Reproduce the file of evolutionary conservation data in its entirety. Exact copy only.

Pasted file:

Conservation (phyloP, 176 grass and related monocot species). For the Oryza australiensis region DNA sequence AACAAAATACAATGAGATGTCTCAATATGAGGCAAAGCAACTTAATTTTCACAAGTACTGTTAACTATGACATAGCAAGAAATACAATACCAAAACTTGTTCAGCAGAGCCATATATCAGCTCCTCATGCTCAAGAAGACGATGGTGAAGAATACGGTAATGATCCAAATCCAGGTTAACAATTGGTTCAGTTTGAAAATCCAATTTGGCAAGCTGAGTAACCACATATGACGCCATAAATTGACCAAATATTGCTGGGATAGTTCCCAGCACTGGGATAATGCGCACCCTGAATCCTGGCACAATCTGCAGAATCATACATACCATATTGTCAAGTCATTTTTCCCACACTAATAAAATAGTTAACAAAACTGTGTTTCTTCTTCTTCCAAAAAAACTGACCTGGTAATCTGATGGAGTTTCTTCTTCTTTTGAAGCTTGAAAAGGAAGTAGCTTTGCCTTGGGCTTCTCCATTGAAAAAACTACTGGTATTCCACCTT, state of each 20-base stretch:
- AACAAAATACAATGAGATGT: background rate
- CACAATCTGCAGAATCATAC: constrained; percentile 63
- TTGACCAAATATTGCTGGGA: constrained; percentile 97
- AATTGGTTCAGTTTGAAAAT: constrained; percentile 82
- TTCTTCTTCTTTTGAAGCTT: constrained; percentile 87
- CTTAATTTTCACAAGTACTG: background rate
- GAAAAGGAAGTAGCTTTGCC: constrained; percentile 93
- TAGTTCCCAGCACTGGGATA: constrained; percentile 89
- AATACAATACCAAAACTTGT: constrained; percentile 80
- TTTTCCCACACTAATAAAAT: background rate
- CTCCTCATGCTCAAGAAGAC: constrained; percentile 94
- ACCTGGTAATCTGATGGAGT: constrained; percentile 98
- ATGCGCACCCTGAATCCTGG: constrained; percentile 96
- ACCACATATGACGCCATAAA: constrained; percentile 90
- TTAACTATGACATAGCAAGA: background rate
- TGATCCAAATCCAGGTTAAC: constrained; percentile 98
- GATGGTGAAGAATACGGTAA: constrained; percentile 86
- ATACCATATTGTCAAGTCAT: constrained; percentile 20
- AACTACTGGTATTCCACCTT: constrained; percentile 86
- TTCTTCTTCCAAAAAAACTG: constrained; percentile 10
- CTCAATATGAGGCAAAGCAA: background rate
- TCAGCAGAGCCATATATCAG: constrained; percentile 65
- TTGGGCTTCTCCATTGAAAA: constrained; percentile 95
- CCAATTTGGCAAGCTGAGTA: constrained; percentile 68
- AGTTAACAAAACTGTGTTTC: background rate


Conservation (phyloP, 176 grass and related monocot species). For the Oryza australiensis region DNA sequence AACAAAATACAATGAGATGTCTCAATATGAGGCAAAGCAACTTAATTTTCACAAGTACTGTTAACTATGACATAGCAAGAAATACAATACCAAAACTTGTTCAGCAGAGCCATATATCAGCTCCTCATGCTCAAGAAGACGATGGTGAAGAATACGGTAATGATCCAAATCCAGGTTAACAATTGGTTCAGTTTGAAAATCCAATTTGGCAAGCTGAGTAACCACATATGACGCCATAAATTGACCAAATATTGCTGGGATAGTTCCCAGCACTGGGATAATGCGCACCCTGAATCCTGGCACAATCTGCAGAATCATACATACCATATTGTCAAGTCATTTTTCCCACACTAATAAAATAGTTAACAAAACTGTGTTTCTTCTTCTTCCAAAAAAACTGACCTGGTAATCTGATGGAGTTTCTTCTTCTTTTGAAGCTTGAAAAGGAAGTAGCTTTGCCTTGGGCTTCTCCATTGAAAAAACTACTGGTATTCCACCTT, state of each 20-base stretch:
- AACAAAATACAATGAGATGT: background rate
- CACAATCTGCAGAATCATAC: constrained; percentile 63
- TTGACCAAATATTGCTGGGA: constrained; percentile 97
- AATTGGTTCAGTTTGAAAAT: constrained; percentile 82
- TTCTTCTTCTTTTGAAGCTT: constrained; percentile 87
- CTTAATTTTCACAAGTACTG: background rate
- GAAAAGGAAGTAGCTTTGCC: constrained; percentile 93
- TAGTTCCCAGCACTGGGATA: constrained; percentile 89
- AATACAATACCAAAACTTGT: constrained; percentile 80
- TTTTCCCACACTAATAAAAT: background rate
- CTCCTCATGCTCAAGAAGAC: constrained; percentile 94
- ACCTGGTAATCTGATGGAGT: constrained; percentile 98
- ATGCGCACCCTGAATCCTGG: constrained; percentile 96
- ACCACATATGACGCCATAAA: constrained; percentile 90
- TTAACTATGACATAGCAAGA: background rate
- TGATCCAAATCCAGGTTAAC: constrained; percentile 98
- GATGGTGAAGAATACGGTAA: constrained; percentile 86
- ATACCATATTGTCAAGTCAT: constrained; percentile 20
- AACTACTGGTATTCCACCTT: constrained; percentile 86
- TTCTTCTTCCAAAAAAACTG: constrained; percentile 10
- CTCAATATGAGGCAAAGCAA: background rate
- TCAGCAGAGCCATATATCAG: constrained; percentile 65
- TTGGGCTTCTCCATTGAAAA: constrained; percentile 95
- CCAATTTGGCAAGCTGAGTA: constrained; percentile 68
- AGTTAACAAAACTGTGTTTC: background rate